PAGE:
Awareness day for pets promotes adoption

June 20, 2004|By BONNIE H. BRECHBILL


Puppies and kittens, along with older dogs and cats from the Cumberland Valley Animal Shelter, jumped, napped and generally looked cute in front of Franklin Hardware and Pet Center Saturday afternoon.

Shelter workers supervising the pets hoped that the animals would be adopted by visitors to Pet Awareness Day.

The shelter is full, according to Jennifer Vanderau, community outreach coordinator.

"We have 73 cats and 32 dogs in-house," Vanderau said. "Cats can have litter upon litter. There's no solution but spaying and neutering."

Another reason for the burgeoning population at the shelter is our "disposable society," Vanderau said.

"If something is not working, people get rid of it," she said. "If people are moving, or they can't get the animal house trained, or they don't have time to take care of it," they drop it off at the shelter.


When the shelter has many kittens and puppies, the older dogs and cats are not adopted as quickly, she added, because people like the small, furry animals.

"We've had one dog since December 1 of last year," Vanderau said. "He's a bigger dog. It's tough."

Several members of the Franklin County 4-H Seeing Eye Puppy Club attended the Awareness Day with the puppies they are training for The Seeing Eye in Morristown, N.J. Participants receive the puppies at about seven weeks of age, and keep them until they are 12 to 14 months old. The puppies accompany their families to public places and are taught basic commands and good manners.

After the puppy returns to The Seeing Eye, it goes through a four-month training program to prepare it for leading a blind person.

While club leader Donna Boyd spoke, some of the dogs sat obediently at their masters' feet, some lolled on the floor and others greeted each other exuberantly. All were kept firmly, but lovingly, under control by means of a training collar.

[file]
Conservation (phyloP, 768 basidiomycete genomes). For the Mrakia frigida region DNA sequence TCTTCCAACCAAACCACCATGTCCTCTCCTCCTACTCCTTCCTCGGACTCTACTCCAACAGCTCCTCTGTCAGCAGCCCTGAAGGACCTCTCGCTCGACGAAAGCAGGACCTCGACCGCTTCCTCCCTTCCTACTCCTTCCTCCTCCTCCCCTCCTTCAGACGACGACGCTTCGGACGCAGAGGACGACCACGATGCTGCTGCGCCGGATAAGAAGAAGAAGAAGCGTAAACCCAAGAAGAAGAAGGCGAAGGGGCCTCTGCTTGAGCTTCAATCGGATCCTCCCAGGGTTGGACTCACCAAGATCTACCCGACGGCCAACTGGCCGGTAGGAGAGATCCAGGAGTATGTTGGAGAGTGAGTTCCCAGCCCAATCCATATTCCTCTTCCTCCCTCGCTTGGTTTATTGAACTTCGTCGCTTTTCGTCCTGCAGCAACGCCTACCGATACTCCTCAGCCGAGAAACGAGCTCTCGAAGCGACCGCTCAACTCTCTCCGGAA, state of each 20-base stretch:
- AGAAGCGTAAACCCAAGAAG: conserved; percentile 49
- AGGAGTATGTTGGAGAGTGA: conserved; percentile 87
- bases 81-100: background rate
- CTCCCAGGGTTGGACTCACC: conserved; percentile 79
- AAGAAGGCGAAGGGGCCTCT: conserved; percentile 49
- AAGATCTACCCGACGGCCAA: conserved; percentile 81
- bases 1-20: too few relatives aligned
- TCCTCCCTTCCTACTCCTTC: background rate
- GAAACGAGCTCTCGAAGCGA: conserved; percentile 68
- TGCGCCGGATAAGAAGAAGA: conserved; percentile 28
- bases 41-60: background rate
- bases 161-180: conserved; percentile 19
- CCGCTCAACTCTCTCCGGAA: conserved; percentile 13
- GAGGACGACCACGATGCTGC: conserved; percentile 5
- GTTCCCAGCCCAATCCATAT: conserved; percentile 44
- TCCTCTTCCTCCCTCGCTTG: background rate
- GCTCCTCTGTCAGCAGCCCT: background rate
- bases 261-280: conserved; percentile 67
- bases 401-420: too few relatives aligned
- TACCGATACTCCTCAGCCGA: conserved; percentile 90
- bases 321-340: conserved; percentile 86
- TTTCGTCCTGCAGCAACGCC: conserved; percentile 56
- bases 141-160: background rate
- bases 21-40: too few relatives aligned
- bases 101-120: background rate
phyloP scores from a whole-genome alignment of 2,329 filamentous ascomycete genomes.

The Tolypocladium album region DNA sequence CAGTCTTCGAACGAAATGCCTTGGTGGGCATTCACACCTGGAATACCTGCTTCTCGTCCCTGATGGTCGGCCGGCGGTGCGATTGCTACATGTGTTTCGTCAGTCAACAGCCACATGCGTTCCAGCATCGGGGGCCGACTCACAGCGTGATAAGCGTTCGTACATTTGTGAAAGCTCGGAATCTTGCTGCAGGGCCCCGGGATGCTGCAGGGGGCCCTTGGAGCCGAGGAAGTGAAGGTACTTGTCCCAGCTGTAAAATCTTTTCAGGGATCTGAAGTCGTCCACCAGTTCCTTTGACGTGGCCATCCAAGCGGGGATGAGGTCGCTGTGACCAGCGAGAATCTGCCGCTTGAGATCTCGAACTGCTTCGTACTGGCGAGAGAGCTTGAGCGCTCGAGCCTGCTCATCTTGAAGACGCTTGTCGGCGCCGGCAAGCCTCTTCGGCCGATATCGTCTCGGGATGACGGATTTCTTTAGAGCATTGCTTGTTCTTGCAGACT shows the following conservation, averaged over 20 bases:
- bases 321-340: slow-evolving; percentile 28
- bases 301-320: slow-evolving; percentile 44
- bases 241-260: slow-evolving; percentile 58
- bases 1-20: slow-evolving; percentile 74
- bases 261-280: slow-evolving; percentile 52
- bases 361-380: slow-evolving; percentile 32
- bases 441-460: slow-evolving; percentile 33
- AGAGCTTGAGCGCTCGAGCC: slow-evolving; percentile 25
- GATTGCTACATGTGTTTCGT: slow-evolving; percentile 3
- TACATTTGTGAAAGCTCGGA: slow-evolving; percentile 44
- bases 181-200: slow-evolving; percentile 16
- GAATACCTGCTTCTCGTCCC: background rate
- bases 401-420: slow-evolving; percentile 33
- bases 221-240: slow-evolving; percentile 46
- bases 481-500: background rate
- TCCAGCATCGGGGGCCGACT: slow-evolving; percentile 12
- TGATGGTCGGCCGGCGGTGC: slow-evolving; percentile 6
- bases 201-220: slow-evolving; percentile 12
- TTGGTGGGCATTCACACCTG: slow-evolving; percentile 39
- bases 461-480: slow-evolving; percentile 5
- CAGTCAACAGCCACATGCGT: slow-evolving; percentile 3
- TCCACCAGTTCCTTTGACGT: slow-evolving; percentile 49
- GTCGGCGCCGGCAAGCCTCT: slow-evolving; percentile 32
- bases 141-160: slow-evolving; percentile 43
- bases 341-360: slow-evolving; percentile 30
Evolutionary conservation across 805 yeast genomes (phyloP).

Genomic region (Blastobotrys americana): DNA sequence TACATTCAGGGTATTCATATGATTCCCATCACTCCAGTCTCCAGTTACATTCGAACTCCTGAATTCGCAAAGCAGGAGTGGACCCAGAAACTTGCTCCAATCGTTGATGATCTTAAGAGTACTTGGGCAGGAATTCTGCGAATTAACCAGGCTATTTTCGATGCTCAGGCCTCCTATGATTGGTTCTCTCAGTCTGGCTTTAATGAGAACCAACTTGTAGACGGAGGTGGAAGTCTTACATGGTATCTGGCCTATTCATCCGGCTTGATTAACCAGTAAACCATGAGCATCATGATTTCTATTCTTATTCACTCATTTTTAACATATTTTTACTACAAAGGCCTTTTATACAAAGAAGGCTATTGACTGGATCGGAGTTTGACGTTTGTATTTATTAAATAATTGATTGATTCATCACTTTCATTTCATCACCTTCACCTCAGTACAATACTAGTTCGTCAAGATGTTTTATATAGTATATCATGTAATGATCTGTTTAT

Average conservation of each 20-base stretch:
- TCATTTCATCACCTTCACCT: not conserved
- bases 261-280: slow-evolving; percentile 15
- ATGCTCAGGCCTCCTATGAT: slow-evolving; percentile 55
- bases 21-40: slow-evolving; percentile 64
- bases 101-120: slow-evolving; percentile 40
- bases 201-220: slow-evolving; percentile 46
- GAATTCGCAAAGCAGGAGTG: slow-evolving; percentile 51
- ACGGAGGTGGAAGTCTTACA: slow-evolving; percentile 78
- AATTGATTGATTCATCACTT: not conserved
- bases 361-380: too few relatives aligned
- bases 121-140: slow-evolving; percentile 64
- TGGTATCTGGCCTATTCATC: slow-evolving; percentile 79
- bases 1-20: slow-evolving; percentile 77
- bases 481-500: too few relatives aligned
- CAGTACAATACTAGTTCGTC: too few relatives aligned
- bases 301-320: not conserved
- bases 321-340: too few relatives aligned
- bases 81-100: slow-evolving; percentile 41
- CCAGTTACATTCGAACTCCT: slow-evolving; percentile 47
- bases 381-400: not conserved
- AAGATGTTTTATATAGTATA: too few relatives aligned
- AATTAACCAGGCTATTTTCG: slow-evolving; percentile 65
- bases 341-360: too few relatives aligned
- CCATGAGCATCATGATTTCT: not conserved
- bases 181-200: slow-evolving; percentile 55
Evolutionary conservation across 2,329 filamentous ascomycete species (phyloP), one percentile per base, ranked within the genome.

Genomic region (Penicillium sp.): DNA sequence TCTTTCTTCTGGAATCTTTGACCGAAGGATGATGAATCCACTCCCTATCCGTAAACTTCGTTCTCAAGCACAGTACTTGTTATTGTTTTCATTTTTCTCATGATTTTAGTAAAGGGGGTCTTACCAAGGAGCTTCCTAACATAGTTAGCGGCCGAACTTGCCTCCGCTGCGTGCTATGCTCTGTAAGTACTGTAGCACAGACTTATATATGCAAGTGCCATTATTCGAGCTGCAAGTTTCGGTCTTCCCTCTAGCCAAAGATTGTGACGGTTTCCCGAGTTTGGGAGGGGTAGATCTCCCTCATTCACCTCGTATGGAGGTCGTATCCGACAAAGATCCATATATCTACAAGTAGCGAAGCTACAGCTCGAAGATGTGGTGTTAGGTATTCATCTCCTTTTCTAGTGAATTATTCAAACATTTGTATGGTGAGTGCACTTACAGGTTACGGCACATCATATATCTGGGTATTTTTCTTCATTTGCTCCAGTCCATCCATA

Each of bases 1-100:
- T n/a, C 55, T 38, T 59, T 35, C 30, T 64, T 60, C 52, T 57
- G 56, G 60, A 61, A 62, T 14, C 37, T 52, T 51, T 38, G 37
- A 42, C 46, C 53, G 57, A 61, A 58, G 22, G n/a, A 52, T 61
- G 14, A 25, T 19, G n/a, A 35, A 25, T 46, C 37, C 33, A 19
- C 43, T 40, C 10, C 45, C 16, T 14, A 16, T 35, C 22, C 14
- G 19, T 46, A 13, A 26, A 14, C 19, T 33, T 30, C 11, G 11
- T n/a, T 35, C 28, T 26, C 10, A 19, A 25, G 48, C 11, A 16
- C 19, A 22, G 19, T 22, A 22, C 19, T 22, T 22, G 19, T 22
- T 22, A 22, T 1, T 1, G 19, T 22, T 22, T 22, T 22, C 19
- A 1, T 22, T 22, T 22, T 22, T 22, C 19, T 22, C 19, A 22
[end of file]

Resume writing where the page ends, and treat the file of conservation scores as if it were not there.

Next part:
"The love the dog has for his blind master starts in the (puppyhood) family," Boyd said.

The club has 18 members and 21 Seeing Eye dogs-in-training, Boyd said.

Jamie Drent, 16, of Mercersburg, Pa., is raising two puppies, Jerica, a German shepherd who is almost a year old, and Jasmine, a six-month-old black Labrador. The dogs accompany Jamie and her parents, Michael and Laura Drent, to Wal-Mart, the Chambersburg Mall, nursing homes and other places, Jamie said.

"She's the most mellow dog ever," Jamie said of Jasmine. "She loves people."

A dog the family owned before starting to raise Seeing Eye puppies died at the age of 3, Laura Drent said.

"I didn't want another dog," she said. "(But) this changed our lives."

The dogs sleep in Jamie's room, chained to the bed, a requirement of the program so that the dog learns to be comfortable staying at the side of its blind master.

"They're fine with it," she said of Jasmine and Jerica. "They go right to sleep and don't even notice they're hooked."

Also at Pet Awareness Day were the Kindly Canines, a local nonprofit group of all-volunteer handlers providing "furry" special support to people of all ages and needs, according to literature put out by the group.

Handlers and dogs regularly visit nursing homes, schools and libraries. The group recently has formed a partnership with Lutheran Home Care Services to develop a Therapy Dog Hospice Program, group leader Marti Heater said.

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